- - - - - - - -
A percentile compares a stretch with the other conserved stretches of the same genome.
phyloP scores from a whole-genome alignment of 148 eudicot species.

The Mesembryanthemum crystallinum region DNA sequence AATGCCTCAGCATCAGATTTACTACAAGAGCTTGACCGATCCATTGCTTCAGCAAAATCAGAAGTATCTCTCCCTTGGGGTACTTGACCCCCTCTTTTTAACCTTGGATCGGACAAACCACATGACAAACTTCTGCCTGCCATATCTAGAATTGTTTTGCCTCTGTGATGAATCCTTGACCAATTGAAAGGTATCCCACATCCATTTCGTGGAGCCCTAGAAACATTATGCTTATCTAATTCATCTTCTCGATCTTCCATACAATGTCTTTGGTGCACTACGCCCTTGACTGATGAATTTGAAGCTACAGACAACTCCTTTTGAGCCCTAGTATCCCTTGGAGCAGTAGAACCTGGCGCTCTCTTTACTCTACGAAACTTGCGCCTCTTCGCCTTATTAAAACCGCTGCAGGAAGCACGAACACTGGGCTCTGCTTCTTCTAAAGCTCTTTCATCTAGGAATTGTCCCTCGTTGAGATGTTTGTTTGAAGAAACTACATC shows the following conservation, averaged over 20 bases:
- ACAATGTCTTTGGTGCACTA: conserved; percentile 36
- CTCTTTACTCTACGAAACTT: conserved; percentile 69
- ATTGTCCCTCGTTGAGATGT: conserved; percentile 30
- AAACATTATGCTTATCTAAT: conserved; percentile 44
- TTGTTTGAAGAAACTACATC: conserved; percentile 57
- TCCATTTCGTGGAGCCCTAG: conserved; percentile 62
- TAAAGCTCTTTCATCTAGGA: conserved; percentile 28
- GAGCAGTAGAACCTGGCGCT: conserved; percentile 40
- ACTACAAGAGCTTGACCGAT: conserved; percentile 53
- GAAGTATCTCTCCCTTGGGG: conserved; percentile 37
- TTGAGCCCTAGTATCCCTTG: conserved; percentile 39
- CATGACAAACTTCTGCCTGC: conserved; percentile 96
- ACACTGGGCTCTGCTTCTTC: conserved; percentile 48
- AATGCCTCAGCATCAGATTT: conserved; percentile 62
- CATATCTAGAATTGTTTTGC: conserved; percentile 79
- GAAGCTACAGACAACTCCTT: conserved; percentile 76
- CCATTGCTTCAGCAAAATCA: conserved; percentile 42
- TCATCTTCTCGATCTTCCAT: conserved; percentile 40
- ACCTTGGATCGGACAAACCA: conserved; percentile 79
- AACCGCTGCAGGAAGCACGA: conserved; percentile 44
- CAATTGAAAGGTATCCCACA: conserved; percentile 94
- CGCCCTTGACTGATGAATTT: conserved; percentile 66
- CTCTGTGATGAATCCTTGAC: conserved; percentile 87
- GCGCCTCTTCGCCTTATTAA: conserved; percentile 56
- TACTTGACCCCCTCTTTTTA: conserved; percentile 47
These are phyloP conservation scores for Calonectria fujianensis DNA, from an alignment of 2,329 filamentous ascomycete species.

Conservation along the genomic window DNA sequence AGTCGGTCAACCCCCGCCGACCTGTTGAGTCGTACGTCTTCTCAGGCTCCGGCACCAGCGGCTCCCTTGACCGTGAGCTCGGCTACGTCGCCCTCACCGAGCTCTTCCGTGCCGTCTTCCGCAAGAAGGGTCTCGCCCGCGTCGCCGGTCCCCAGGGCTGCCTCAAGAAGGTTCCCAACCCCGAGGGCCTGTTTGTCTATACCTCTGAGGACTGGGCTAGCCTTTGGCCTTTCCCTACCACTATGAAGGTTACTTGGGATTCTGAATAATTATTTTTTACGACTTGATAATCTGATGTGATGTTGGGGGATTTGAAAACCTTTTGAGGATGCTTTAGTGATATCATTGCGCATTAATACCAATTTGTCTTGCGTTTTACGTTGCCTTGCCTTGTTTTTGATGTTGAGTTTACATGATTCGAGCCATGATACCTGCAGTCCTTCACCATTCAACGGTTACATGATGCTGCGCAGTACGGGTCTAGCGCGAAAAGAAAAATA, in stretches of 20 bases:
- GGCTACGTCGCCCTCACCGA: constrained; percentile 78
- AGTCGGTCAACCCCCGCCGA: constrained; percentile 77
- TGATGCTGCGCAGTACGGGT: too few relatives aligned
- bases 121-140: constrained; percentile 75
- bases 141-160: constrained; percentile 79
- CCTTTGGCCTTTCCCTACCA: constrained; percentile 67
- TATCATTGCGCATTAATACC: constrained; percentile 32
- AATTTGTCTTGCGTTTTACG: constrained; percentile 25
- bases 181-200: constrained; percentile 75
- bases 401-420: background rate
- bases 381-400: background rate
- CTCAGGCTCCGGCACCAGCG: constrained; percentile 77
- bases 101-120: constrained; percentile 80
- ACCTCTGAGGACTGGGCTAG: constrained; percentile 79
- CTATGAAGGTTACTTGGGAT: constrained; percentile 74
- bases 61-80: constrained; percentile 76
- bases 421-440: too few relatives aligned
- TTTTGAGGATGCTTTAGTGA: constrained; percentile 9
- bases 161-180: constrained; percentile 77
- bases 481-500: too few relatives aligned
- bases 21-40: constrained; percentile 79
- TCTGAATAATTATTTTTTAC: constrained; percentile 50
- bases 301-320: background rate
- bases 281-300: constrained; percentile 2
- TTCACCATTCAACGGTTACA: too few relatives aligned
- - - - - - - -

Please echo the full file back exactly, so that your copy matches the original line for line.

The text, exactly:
A percentile compares a stretch with the other conserved stretches of the same genome.
phyloP scores from a whole-genome alignment of 148 eudicot species.

The Mesembryanthemum crystallinum region DNA sequence AATGCCTCAGCATCAGATTTACTACAAGAGCTTGACCGATCCATTGCTTCAGCAAAATCAGAAGTATCTCTCCCTTGGGGTACTTGACCCCCTCTTTTTAACCTTGGATCGGACAAACCACATGACAAACTTCTGCCTGCCATATCTAGAATTGTTTTGCCTCTGTGATGAATCCTTGACCAATTGAAAGGTATCCCACATCCATTTCGTGGAGCCCTAGAAACATTATGCTTATCTAATTCATCTTCTCGATCTTCCATACAATGTCTTTGGTGCACTACGCCCTTGACTGATGAATTTGAAGCTACAGACAACTCCTTTTGAGCCCTAGTATCCCTTGGAGCAGTAGAACCTGGCGCTCTCTTTACTCTACGAAACTTGCGCCTCTTCGCCTTATTAAAACCGCTGCAGGAAGCACGAACACTGGGCTCTGCTTCTTCTAAAGCTCTTTCATCTAGGAATTGTCCCTCGTTGAGATGTTTGTTTGAAGAAACTACATC shows the following conservation, averaged over 20 bases:
- ACAATGTCTTTGGTGCACTA: conserved; percentile 36
- CTCTTTACTCTACGAAACTT: conserved; percentile 69
- ATTGTCCCTCGTTGAGATGT: conserved; percentile 30
- AAACATTATGCTTATCTAAT: conserved; percentile 44
- TTGTTTGAAGAAACTACATC: conserved; percentile 57
- TCCATTTCGTGGAGCCCTAG: conserved; percentile 62
- TAAAGCTCTTTCATCTAGGA: conserved; percentile 28
- GAGCAGTAGAACCTGGCGCT: conserved; percentile 40
- ACTACAAGAGCTTGACCGAT: conserved; percentile 53
- GAAGTATCTCTCCCTTGGGG: conserved; percentile 37
- TTGAGCCCTAGTATCCCTTG: conserved; percentile 39
- CATGACAAACTTCTGCCTGC: conserved; percentile 96
- ACACTGGGCTCTGCTTCTTC: conserved; percentile 48
- AATGCCTCAGCATCAGATTT: conserved; percentile 62
- CATATCTAGAATTGTTTTGC: conserved; percentile 79
- GAAGCTACAGACAACTCCTT: conserved; percentile 76
- CCATTGCTTCAGCAAAATCA: conserved; percentile 42
- TCATCTTCTCGATCTTCCAT: conserved; percentile 40
- ACCTTGGATCGGACAAACCA: conserved; percentile 79
- AACCGCTGCAGGAAGCACGA: conserved; percentile 44
- CAATTGAAAGGTATCCCACA: conserved; percentile 94
- CGCCCTTGACTGATGAATTT: conserved; percentile 66
- CTCTGTGATGAATCCTTGAC: conserved; percentile 87
- GCGCCTCTTCGCCTTATTAA: conserved; percentile 56
- TACTTGACCCCCTCTTTTTA: conserved; percentile 47
These are phyloP conservation scores for Calonectria fujianensis DNA, from an alignment of 2,329 filamentous ascomycete species.

Conservation along the genomic window DNA sequence AGTCGGTCAACCCCCGCCGACCTGTTGAGTCGTACGTCTTCTCAGGCTCCGGCACCAGCGGCTCCCTTGACCGTGAGCTCGGCTACGTCGCCCTCACCGAGCTCTTCCGTGCCGTCTTCCGCAAGAAGGGTCTCGCCCGCGTCGCCGGTCCCCAGGGCTGCCTCAAGAAGGTTCCCAACCCCGAGGGCCTGTTTGTCTATACCTCTGAGGACTGGGCTAGCCTTTGGCCTTTCCCTACCACTATGAAGGTTACTTGGGATTCTGAATAATTATTTTTTACGACTTGATAATCTGATGTGATGTTGGGGGATTTGAAAACCTTTTGAGGATGCTTTAGTGATATCATTGCGCATTAATACCAATTTGTCTTGCGTTTTACGTTGCCTTGCCTTGTTTTTGATGTTGAGTTTACATGATTCGAGCCATGATACCTGCAGTCCTTCACCATTCAACGGTTACATGATGCTGCGCAGTACGGGTCTAGCGCGAAAAGAAAAATA, in stretches of 20 bases:
- GGCTACGTCGCCCTCACCGA: constrained; percentile 78
- AGTCGGTCAACCCCCGCCGA: constrained; percentile 77
- TGATGCTGCGCAGTACGGGT: too few relatives aligned
- bases 121-140: constrained; percentile 75
- bases 141-160: constrained; percentile 79
- CCTTTGGCCTTTCCCTACCA: constrained; percentile 67
- TATCATTGCGCATTAATACC: constrained; percentile 32
- AATTTGTCTTGCGTTTTACG: constrained; percentile 25
- bases 181-200: constrained; percentile 75
- bases 401-420: background rate
- bases 381-400: background rate
- CTCAGGCTCCGGCACCAGCG: constrained; percentile 77
- bases 101-120: constrained; percentile 80
- ACCTCTGAGGACTGGGCTAG: constrained; percentile 79
- CTATGAAGGTTACTTGGGAT: constrained; percentile 74
- bases 61-80: constrained; percentile 76
- bases 421-440: too few relatives aligned
- TTTTGAGGATGCTTTAGTGA: constrained; percentile 9
- bases 161-180: constrained; percentile 77
- bases 481-500: too few relatives aligned
- bases 21-40: constrained; percentile 79
- TCTGAATAATTATTTTTTAC: constrained; percentile 50
- bases 301-320: background rate
- bases 281-300: constrained; percentile 2
- TTCACCATTCAACGGTTACA: too few relatives aligned